Asleep at the wheel?By Rick Stoll | December 29, 2016
Claim avoidance is high on the list of priorities for any commercial vehicle insurer. The following article offers tips to share on measures that commercial truck drivers can take to reduce the risks presented by drowsy driving—a significant contributor to crash-related losses.
What keeps commercial auto insurers awake at night?
Driving a truck or delivery van is a demanding job. Fatigue and drowsiness—with the risk of falling asleep behind the wheel—are just two dangers truck drivers face on the road. And those risks are keeping commercial auto insurers awake at night.
“Drowsiness” generally occurs as the result of sleep restriction, disturbed sleep, or poor-quality sleep. Most drowsy driving crashes or near misses occur during three time periods: midnight to 2 a.m., 4 to 6 a.m., and 2 to 4 p.m.
According to a study by the AAA Foundation for Traffic Safety, people who sleep six to seven hours a night are twice as likely to have a sleep-related crash as people who sleep eight hours or more. And people who sleep less than five hours increase their risk four to five times.
“Fatigue,” on the other hand, is a broader concept that affects cognitive functions, such as concentration, hand-eye coordination, and decision-making skills needed for safe driving. Whether cognitive impairments stem from lack of sleep, sleep disruptions, or other sources, it’s critical from a safety perspective to take appropriate precautions.
Strategies for reducing fatigue behind the wheel include improving sleep habits to get adequate, quality sleep and reducing or eliminating distractions such as cell phones. As we become more fatigued, our ability to sustain concentration is compromised. Without enough sleep, you might experience a number of other problems, including:
- slower reactions, a cloudy mind, a bad mood, and the possibility of a crash
- weakening of body defenses and increased risk for infections, high blood pressure, and diabetes
- increased appetite, which could lead to overeating and obesity
All drivers need to take precautions and actively prepare for better sleep. Most people need seven to nine hours of sleep each day, and that’s the amount truck drivers should try to get. Be aware of your body’s natural feelings of sleepiness. When you’re driving, plan stops and sleep breaks to match your natural sleep times. Sleeping at about the same time every day helps improve sleep.
Getting sufficient and regular sleep helps you fall asleep faster and sleep better. Better sleep will lead to better health and increased alertness. Any exercise during the day that doesn’t take away from sleep time improves sleep. Catch-up sleep can be helpful on your days off, but it doesn’t pay to drive when you’re drowsy and risk getting involved in a crash. A good sleep environment improves sleep quality, too. Your sleep environment may depend on your schedule, but you can improve your sleep environment on the road or at home.
Tips for drivers to get better sleep
Things to avoid before bedtime
- Heavy or spicy meals (2 to 3 hours before bed)
- Liquids, to avoid getting up to use the bathroom
- Especially avoid alcohol, which causes sleep disturbances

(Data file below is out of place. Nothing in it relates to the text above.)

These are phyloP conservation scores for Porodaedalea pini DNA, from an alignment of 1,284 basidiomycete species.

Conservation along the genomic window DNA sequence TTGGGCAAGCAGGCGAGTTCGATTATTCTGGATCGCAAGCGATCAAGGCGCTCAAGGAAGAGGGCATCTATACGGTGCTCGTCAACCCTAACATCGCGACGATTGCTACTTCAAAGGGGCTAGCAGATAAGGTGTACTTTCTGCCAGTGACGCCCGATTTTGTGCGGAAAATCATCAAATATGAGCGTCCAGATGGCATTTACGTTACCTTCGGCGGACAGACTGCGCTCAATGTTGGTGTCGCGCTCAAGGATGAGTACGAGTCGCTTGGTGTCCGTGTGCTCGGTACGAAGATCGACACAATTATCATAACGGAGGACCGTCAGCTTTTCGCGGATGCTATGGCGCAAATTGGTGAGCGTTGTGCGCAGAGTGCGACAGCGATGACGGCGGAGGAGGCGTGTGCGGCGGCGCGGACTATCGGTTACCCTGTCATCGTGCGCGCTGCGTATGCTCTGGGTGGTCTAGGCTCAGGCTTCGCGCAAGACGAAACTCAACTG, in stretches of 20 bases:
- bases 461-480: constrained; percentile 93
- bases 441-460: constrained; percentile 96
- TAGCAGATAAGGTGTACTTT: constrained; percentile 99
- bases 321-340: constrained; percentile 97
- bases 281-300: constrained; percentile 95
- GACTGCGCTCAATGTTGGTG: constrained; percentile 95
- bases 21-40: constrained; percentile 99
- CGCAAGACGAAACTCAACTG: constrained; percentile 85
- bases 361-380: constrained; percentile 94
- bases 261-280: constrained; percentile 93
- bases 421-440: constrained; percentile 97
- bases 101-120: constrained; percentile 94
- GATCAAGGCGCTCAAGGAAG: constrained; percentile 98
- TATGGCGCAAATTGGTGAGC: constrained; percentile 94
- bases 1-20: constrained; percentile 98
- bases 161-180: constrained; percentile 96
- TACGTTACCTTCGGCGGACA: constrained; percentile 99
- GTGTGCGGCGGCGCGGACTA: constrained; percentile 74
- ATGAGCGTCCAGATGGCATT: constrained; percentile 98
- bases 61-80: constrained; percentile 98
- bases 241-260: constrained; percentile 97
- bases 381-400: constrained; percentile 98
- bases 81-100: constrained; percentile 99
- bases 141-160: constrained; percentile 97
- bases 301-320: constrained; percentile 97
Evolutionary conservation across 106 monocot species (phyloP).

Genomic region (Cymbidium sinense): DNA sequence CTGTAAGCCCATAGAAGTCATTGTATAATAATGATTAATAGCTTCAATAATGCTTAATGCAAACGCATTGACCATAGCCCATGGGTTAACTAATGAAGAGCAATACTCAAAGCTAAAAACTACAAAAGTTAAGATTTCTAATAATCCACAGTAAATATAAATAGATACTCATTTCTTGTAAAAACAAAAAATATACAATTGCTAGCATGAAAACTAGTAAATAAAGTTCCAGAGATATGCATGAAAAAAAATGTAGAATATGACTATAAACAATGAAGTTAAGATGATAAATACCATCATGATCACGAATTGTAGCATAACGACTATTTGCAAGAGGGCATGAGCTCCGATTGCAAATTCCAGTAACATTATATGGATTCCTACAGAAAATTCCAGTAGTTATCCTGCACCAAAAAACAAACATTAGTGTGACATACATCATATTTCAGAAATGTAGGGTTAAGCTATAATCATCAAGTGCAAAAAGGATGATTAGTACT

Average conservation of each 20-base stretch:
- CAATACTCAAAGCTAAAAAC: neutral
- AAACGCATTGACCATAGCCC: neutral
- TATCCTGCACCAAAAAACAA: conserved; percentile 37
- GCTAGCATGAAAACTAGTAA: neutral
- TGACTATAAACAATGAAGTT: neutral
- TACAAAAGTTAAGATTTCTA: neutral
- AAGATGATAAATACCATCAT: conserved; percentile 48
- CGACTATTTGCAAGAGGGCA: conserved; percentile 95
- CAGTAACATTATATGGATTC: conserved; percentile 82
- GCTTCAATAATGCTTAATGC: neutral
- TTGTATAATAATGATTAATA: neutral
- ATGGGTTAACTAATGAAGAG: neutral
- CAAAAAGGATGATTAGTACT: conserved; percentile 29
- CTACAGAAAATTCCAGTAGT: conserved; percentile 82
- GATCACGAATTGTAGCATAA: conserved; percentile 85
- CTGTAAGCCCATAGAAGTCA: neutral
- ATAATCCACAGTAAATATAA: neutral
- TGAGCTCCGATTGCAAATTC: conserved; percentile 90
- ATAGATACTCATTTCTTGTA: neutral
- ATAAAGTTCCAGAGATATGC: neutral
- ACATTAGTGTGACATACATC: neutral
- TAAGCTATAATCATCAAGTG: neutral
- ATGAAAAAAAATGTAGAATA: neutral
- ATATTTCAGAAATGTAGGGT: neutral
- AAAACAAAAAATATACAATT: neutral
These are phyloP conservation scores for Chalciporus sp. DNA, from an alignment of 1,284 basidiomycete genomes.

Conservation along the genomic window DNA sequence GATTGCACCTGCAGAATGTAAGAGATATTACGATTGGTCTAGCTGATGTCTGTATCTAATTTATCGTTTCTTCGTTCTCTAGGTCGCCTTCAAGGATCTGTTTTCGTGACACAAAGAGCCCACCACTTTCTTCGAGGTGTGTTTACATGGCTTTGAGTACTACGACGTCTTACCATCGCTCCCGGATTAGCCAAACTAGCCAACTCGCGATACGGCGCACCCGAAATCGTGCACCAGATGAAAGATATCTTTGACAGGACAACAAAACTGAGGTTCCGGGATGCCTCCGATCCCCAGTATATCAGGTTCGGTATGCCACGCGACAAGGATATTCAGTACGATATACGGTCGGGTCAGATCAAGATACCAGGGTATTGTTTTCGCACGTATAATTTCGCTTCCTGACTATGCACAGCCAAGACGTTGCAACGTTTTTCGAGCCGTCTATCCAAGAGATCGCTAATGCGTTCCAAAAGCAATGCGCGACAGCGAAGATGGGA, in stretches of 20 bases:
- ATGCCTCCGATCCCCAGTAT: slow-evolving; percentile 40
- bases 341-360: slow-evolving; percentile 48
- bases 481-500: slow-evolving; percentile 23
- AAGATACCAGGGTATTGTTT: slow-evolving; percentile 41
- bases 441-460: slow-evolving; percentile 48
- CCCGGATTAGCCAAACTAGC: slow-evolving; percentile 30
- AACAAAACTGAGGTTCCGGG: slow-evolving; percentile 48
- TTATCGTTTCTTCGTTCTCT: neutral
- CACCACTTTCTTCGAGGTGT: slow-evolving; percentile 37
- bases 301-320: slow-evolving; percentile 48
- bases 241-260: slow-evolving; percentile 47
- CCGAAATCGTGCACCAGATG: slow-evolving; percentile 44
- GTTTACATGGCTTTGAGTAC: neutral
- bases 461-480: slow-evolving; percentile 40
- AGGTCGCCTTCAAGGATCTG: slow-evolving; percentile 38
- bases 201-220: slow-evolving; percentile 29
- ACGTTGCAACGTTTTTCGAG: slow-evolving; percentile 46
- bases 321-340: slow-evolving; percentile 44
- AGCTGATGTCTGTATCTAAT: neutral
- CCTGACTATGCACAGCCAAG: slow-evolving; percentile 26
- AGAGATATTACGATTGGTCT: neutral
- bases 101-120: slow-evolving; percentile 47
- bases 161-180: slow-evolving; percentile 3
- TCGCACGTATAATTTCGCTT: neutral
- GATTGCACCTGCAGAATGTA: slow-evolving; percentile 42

- Caffeine (according to your own sensitivity)
—It can help you stay awake while driving, but can affect your body five hours or more; plan your intake so it doesn’t interfere with quality sleep.
- Nicotine and other stimulants
- Exposure to light from electronics (television, tablets, computers, etc.)
—Studies show that light from these devices can disturb your sleep.
Things to do before bedtime
- Explain to family, friends, and dispatchers the importance of your sleep
—tell them when you will be sleeping, and ask them not to disturb you.
- Tell your brain 'time to sleep' by following a relaxing routine an hour or more before bedtime
Create a good sleeping environment, anywhere
- Keep safety in mind on the road.
- Park with a balance of quiet and safety in mind.
- Block out all light: Close all curtains and truck shades, or use an eye mask.
- Eliminate noise: Use earplugs or a white-noise machine, such as a fan.
- Silence phones; assign audible ringtone for important contacts to minimize distractions.
- Keep your cab or bedroom temperature cool and comfortable for you.
- Get a comfortable mattress and pillow: You spend one-third of your life in bed, so make it count
Take a power (safety) nap
If you feel you’re incapable of driving safely due to fatigue, pull off the road in a safe area and take a nap for 30 minutes or more. You don’t want to fall asleep at the wheel and injure yourself or anyone else. When you wake up, get out of the truck, walk around, drink a caffeinated beverage, or do whatever helps you keep alert.
Learn about driver risk and claim avoidance
Claim avoidance is high on the list of priorities for any commercial vehicle insurer. Client handouts from Verisk Insurance Solutions’ Engineering and Safety Service (E&S™) are just one way to avoid potential losses. Properly assessing and pricing the driver, vehicle, and business risk at the time of underwriting are critical. There’s more information related to commercial auto underwriting and loss control services on our websites.
Rick Stoll is Assistant Vice President, Product Development,Verisk Insurance Solutions. Contact Rick at Rick.Stoll@verisk.com.
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